Osian Temples (Jodhpur)
The desert oasis has nearly 16 Brahmanical and Jain temples which are popular for their intricate carvings and heavy sculpting. The medieval age structures are all in red sandstone with soaring pinnacles, raised pedestals, and pillars. The Sun Temple is the oldest of Osian temples dating back to the 10th century and has carvings similar to that of the Konark Temple. The Sachiyamata Temple, or the Durga Temple, and the Mahavira Temple are the two other prominent temples of Osian. However, most of the temples are now in ruins and require conservation efforts.

Eklingji Temple (Udaipur)
The chief deity of the Maharanas of Mewar since the time of Bappa Rawal, Eklingji (a form of Shiva deity) is one of the principal pilgrimage destinations in Rajasthan. Having 108 small shrines in marble and red sandstone, the Eklingji temple was built in 734 AD. These shrines are dedicated to Parvati - the wife of Lord Shiva, Ganesh, Kartikeya, the holy rivers Ganga and Yamuna, Amba and Kalka Mata. The main shrine has the Chaumukhi, the qaudriform divinity, the four faced black marble images of Brahma, Vishnu, Maheshwar, and Surya.

Shree Nathji Temple-Nathdwara (Udaipur)
The Gate of Lord Nathdwara is one of the principal places of pilgrimages for Hindus. The temple of Shree Nathji (Lord Krishna) was built in the 17th century at the spot decided by the lord himself. The idol of Shri Nathji is carved out of a single black marble and has its one arm risen as if it is holding the Govardhan Mountain while the other arm is placed as if it is showering blessings. Legend has it that due to destruction of temples by Mughal Emperor Aurangzeb, the image of Lord Krishna was transferred from Vrindavan and the chariot carrying the image got stuck at the place where the lord wanted the temple to be built.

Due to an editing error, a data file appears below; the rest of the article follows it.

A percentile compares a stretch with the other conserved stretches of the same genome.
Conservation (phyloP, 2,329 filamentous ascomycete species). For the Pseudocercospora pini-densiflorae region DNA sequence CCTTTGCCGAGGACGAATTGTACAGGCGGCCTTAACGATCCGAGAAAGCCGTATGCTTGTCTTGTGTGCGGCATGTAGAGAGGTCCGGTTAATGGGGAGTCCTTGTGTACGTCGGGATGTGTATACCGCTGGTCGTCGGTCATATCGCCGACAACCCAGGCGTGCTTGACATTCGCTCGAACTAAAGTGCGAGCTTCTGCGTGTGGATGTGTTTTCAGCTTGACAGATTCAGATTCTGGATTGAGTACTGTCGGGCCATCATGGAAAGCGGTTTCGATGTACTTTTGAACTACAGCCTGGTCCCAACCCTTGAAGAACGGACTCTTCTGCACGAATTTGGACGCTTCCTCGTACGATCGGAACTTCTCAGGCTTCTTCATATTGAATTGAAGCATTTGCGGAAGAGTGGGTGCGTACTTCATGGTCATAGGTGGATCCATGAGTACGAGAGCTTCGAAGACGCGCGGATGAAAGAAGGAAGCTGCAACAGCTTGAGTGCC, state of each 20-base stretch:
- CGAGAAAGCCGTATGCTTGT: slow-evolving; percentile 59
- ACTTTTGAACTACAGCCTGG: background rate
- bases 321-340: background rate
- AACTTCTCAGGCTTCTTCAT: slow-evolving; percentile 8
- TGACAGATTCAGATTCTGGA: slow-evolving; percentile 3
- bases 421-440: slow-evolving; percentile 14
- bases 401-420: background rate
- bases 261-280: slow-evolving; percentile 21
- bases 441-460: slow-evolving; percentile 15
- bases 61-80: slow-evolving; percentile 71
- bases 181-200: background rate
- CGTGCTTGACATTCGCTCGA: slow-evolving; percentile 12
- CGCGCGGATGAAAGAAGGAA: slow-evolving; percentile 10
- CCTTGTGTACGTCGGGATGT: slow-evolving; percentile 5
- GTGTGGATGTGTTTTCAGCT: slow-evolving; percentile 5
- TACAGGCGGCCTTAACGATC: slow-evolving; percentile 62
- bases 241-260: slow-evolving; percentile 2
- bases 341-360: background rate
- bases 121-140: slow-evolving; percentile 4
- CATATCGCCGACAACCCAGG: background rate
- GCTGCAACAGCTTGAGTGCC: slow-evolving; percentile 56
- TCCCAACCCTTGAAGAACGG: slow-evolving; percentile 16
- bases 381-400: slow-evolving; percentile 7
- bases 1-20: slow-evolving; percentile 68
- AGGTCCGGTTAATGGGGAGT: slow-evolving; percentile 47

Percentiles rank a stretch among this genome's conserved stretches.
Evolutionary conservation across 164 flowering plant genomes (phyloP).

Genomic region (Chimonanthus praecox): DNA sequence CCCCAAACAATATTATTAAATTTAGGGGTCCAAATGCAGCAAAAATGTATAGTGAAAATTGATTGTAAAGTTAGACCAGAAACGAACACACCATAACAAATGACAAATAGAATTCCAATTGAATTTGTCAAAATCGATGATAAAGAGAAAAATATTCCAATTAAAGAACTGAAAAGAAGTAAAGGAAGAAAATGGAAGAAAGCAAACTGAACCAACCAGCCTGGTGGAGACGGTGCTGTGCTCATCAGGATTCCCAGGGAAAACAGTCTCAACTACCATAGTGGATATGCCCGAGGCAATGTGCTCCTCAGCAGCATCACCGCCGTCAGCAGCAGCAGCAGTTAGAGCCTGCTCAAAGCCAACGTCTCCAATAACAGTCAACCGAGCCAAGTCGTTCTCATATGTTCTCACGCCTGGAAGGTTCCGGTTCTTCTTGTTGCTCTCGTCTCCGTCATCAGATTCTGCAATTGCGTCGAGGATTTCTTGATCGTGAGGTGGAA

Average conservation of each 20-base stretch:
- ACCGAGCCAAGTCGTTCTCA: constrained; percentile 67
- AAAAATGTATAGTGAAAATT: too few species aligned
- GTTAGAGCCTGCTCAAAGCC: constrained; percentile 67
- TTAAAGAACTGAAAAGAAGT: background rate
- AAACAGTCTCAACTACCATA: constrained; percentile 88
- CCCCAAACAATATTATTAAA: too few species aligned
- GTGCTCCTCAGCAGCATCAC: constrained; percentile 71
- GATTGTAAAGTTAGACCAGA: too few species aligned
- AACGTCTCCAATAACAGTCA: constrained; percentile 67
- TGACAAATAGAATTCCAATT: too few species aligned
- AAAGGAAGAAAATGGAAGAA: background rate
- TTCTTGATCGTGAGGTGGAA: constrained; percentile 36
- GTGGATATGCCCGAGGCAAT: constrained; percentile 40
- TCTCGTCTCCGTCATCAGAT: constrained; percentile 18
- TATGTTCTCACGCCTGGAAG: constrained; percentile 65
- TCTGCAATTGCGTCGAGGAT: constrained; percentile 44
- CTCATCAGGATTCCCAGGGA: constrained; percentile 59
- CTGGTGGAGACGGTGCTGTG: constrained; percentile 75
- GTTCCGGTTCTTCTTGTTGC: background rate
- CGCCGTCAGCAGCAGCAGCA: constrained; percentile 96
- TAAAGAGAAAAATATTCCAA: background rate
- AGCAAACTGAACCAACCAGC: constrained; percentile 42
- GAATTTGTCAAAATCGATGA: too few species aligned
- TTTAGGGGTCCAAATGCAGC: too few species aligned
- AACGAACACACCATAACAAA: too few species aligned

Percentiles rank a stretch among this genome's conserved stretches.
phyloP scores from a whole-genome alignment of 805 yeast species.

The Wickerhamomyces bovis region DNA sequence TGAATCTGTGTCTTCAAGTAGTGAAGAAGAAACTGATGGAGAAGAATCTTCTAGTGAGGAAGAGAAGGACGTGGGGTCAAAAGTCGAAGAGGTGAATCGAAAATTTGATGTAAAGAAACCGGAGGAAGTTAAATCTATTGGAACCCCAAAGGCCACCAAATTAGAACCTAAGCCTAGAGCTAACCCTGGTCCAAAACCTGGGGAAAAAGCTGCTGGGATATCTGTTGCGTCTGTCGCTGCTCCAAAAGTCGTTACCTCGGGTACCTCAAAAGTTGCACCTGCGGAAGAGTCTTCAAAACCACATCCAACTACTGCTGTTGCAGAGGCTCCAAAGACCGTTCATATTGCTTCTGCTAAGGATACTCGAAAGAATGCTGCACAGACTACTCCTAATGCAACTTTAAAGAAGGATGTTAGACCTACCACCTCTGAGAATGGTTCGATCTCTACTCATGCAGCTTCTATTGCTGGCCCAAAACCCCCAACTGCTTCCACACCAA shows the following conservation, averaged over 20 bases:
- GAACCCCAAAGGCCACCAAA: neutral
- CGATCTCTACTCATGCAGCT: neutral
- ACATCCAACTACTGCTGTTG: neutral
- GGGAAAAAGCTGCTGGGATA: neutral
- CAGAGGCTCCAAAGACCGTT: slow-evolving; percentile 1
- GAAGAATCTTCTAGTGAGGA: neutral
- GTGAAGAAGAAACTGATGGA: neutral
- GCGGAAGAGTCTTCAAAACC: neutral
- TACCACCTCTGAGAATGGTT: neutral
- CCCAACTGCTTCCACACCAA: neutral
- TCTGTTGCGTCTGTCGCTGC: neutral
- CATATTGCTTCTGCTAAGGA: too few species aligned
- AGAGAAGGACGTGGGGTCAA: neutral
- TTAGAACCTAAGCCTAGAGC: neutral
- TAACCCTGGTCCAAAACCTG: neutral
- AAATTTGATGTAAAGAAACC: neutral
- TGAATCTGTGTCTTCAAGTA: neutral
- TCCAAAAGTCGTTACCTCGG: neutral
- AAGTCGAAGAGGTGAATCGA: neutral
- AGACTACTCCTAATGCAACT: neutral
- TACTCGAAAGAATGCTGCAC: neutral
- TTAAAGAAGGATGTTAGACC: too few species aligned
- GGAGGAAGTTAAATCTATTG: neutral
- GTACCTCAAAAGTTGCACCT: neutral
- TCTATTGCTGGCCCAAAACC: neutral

Mehandipur Balaji Temple (Dausa)
The temple is a unique marvel as the deity of Mehandipur Balaji Temple is believed to be having divine powers and has the capability of miraculously curing the person possessed by evil spirits. Though medical science does not believe in such cure, still thousands of people throng the temple with nothing but faith, and astonishingly many have been cured of their problems. The temple witnesses thousands of devotees all round the year. Its exclusively impeccable designs and divine mystical powers create an amazing sight.

Ranakpur Jain Temples (Udaipur)
One of the five holy places of Jains, the Ranakpur temples were created in the 15th century during the reign of Rana Kumbha. The temples are located in the Aravali hill ranges of the Pali district. The main temple is the Chaumukha Temple (four faced temple) dedicated to Adinathji, the 1st Jain tirthankar. The temple has 29 elaborate halls and 1,144 intricately carved pillars which make it an architectural marvel. The other temples in the complex are Parsavnath and Neminath temples with exquisitely sculpted figurines.

Karni Mata Temple-Deshnok (Bikaner)
The temple, dedicated to a 15th century incarnation of Goddess Durga, is a unique temple as it has thousands of rodents in the temple complex who are worshipped here. With this, the temple has gained popularly as the Rat Temple. The temple entrance has a beautiful marble fašade to which huge silver doors were added by Maharaja Ganga Singh. It is considered highly auspicious if a rat, or the holy Kaba as it is known, runs over your feet in the temple. This unusual temple is all decked up during the holy days of Navratri when a major fair is organized here.